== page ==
Beyond the stats: San Fran Preps and its crucial coverage

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University High hoops stand-out Noah Springwater wants to give back to the website that gave him props during his prep years.
PHOTO COURTESY SAN FRAN PREPS

“It’s decision time,” says Jeremy Balan, founder of San Fran Preps, a high school sports website that covers all thirty athletically competitive high schools in San Francisco.

He's not talking about a nail-biting second half of a soccer game. Unfortunately for Bay Area high school athletes and their supporters, his site needs help to keep up its coverage of prep athletics.

Balan came to the Bay Area two years ago after moving from Southern California, where he worked as a stringer for local newspapers. Once in the Bay, he got a job as a freelancer for the Examiner covering everything from motorcycle races to University of San Francisco baseball. 

But a year and a half ago, Balan realized the lack of attention that San Francisco high school sports was receiving.

“No one was covering high school sports in the city,” said Balan. “San Jose, the East Bay, and Marin cover their high school sports well, but there was this void in San Francisco.”

Into that void he stepped, putting his all into a website which now publishes one-to-three stories a day spanning San Francisco high schools, from the Davids to the Goliaths. 

“Nobody’s covering San Francisco high school sports on a day-to-day basis,” he says. “That’s what we do. We are a local newspaper, just online.” 

The site covers almost every high school athletics -- basketball, baseball, soccer, lacrosse, softball, swimming, track, golf. Besides being the only site of its kind, San Fran Preps allows for fans, followers, friends, and family the ability to comment on stories, providing a valuable community forum. People can have heated discussions over a player they wanted to make the all-city list, or compliment the site for recognizing an athlete and telling his or her story.

Not only has San Fran Preps allowed fans a chance to follow their favorite high school teams and check out the latest standings; it’s a key source of recognition for local talent that goes beyond a mere stat line.

Just ask 18-year old Colombia University-bound Noah Springwater. Springwater, a graduate from SF’s University High School, was one of the top Bay Area basketball players this past season. He was selected to San Fran Preps’s all-city first team this year. 

“For players, [San Fran Preps] allows for public recognition that encourages and excites local athletes, while at the same time promoting engagement from fans and students around the city,” Springwater wrote to the Guardian. “Without San Fran Preps, student-athletes are not able to receive the recognition they deserve for their accomplishments. As many students take more pride in their athletics, San Fran Preps promotes the kind of attention that excites the city and keeps everyone interested.”

When the San Francisco Chronicle recently cut back on their local high school sports coverage, San Fran Preps was there to pick up the slack and even boost public interest in high school athletics. Over its year and a half in business, Balan says the site has been able to increase the level of competition throughout San Francisco sports.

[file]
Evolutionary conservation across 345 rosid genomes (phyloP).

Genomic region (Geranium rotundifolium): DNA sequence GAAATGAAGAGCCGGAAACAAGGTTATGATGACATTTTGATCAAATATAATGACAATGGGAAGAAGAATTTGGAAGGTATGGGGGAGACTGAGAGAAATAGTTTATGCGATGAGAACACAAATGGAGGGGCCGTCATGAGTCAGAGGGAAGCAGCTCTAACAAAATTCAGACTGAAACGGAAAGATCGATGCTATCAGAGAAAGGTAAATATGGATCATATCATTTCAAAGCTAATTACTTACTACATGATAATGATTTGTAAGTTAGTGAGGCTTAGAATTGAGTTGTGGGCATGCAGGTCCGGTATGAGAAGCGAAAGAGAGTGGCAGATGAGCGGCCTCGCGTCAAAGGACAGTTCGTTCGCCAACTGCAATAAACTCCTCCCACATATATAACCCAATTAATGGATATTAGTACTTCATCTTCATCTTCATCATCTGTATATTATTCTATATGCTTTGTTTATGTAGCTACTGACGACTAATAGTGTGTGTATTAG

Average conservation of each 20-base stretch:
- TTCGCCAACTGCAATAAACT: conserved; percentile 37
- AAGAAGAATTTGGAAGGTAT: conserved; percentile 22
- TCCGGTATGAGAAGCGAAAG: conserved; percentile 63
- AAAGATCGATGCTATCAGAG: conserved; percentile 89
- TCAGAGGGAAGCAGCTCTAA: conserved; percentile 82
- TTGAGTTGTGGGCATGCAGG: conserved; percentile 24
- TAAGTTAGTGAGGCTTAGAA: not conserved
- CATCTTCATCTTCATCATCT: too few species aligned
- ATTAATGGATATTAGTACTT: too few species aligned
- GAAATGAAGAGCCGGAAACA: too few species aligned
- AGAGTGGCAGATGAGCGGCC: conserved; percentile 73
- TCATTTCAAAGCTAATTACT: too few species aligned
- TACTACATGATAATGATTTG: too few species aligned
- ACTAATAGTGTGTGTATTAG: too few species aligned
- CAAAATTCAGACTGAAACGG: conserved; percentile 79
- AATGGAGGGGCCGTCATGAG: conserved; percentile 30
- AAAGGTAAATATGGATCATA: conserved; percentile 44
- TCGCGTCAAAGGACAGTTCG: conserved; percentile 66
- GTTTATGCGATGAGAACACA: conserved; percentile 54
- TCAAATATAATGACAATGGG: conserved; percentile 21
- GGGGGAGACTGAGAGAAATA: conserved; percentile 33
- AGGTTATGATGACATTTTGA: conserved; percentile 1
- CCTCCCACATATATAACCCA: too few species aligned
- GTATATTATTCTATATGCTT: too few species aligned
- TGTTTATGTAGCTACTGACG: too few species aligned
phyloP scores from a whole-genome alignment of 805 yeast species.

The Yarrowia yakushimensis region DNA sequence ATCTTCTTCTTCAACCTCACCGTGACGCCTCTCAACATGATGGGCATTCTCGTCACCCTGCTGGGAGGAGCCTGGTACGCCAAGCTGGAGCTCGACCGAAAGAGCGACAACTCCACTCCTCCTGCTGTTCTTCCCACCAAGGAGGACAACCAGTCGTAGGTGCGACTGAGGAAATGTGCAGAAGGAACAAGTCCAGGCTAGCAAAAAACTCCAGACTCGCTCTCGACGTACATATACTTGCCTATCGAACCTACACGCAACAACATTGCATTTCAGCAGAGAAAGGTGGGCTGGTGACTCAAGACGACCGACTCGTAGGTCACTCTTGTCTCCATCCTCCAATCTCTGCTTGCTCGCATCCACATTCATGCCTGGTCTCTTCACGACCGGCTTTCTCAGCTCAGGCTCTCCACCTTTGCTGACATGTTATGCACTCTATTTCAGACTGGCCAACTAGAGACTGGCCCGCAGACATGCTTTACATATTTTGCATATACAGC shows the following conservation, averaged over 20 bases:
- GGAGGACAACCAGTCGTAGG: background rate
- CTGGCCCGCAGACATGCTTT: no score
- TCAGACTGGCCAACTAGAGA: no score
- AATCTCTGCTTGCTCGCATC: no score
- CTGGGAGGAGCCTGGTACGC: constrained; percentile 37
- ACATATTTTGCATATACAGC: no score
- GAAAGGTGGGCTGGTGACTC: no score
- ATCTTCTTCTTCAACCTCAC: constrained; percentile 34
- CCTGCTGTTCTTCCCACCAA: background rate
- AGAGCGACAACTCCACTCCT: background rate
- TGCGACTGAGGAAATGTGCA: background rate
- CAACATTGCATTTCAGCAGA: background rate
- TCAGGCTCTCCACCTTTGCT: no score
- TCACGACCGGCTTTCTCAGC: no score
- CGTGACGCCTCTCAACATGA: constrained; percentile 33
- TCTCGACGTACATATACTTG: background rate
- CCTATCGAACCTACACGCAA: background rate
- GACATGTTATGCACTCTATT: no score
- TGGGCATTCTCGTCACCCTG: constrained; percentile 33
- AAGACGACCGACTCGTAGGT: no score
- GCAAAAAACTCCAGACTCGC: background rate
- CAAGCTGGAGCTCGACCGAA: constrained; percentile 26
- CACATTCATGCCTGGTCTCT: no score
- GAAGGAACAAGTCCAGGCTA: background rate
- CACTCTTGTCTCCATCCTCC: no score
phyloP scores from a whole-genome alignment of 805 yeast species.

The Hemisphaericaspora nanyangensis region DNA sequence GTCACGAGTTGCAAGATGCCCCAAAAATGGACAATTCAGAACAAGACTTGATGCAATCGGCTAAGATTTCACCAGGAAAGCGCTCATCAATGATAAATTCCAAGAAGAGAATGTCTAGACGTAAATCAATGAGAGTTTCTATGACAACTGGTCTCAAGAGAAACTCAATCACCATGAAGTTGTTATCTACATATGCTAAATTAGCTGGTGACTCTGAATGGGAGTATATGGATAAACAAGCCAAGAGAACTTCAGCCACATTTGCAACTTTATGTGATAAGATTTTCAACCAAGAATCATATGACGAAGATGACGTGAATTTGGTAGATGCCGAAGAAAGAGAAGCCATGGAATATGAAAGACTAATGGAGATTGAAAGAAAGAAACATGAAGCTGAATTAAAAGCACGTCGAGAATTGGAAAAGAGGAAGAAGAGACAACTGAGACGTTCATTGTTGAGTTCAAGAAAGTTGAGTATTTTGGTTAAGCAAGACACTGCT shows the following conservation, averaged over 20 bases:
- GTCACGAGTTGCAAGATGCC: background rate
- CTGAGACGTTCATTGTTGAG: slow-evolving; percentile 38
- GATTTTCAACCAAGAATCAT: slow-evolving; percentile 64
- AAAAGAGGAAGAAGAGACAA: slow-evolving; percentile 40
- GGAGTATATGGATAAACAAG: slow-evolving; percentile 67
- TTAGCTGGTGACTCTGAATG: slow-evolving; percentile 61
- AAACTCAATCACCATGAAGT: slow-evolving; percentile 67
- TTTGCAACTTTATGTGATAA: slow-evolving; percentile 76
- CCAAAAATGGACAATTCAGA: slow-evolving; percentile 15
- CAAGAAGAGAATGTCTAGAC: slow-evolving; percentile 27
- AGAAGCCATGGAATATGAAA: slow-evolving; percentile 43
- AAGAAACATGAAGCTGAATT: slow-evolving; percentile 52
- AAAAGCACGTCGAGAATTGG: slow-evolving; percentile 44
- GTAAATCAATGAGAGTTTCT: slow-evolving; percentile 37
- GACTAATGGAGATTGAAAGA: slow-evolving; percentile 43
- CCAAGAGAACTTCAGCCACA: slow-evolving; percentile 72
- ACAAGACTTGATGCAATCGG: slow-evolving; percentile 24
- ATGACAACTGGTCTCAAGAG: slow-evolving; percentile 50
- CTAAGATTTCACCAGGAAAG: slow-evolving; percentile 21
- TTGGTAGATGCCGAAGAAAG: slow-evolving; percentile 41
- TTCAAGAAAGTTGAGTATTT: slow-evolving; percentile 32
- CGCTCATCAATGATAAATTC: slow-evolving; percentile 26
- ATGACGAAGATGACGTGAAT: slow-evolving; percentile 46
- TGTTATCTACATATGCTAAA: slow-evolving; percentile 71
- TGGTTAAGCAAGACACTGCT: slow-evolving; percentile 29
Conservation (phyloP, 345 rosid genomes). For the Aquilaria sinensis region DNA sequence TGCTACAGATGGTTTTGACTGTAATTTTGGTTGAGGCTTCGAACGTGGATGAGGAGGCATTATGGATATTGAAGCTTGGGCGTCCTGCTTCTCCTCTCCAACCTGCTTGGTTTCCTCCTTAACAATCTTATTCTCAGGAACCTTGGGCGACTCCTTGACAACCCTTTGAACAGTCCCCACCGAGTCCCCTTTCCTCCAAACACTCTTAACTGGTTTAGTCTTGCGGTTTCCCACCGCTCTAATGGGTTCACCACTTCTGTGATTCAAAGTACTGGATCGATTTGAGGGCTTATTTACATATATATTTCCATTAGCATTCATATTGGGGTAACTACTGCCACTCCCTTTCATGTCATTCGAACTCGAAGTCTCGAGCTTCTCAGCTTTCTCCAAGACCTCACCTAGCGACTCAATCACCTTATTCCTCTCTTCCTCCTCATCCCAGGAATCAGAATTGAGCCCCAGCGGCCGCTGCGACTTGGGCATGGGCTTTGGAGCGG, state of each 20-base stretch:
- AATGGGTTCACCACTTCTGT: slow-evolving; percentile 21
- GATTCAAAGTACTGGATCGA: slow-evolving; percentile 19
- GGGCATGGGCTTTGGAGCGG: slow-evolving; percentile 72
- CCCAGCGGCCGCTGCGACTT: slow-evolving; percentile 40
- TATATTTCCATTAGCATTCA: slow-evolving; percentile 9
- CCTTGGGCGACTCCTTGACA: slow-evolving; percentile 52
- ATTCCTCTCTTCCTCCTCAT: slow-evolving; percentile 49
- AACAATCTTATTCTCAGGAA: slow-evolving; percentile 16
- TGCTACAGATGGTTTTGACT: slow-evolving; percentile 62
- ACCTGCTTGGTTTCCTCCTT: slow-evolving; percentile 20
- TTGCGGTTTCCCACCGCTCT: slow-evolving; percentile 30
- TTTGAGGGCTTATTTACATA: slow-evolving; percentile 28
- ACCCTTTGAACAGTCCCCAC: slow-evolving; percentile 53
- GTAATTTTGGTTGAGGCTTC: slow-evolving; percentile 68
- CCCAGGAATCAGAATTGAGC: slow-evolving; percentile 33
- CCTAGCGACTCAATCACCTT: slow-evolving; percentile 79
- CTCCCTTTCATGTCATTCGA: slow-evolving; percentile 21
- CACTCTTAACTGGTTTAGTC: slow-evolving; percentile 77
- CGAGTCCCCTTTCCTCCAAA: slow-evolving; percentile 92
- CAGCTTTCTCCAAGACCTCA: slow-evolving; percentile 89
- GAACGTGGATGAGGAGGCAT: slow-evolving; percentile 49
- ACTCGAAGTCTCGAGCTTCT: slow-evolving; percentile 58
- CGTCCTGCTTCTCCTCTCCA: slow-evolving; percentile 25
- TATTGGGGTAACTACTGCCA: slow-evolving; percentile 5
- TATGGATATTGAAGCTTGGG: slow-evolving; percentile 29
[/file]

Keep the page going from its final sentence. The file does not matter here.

“The thing I’ve seen improve over the years was pride and competition. It perks up the players and coaches when they see one of our reporters and know that their game will be covered on our website.” 

The site don’t restrict coverage to elite schools like Sacred Heart Cathedral Preparatory or Saint Ignatius College Preparatory. Smaller schools with populations equaling a fraction of the more well-known athletic powerhouses receive play also.

“If we were to leave, the big schools would get a little coverage, but the smaller schools wouldn’t,” Balan says. “We cover all the high schools, not just the big, popular ones. Those stories need to be told and should be told. Otherwise, they are slipped under the rug. Thirty people covering a professional sports team and writing that story is great, but being able to tell that one story nobody knows about has a certain appeal.”

The first year of San Fran Preps, Balan ran the site without making a dime, living off of his student loans. “San Fran Preps is my baby, something that I created. It’s hard trying to make the site sustainable, let alone a full time job.” 

But now, he’s arrived at a crucial moment. Balan is trying to raise money for a seed investment to turn San Fran Preps into a non-profit organization through Kickstarter. He’s confident that he’ll succeed in assembling the necessary funds, if current fundraising levels stay at their current encouraging rate. “If we keep going at this pace we’ll make it,” he says.  

“We have put an injection of interest into the community about San Francisco high school sports” says Balan. San Fran Preps has covered buzzer beaters, penalty shoot outs, and walk-off home runs -- but can it make its own last-second shot before the August 15th buzzer sounds? Hint, hint: it might need an assist.

Head to www.sanfranpreps.com for information on how to donate to the site's fundraising drive.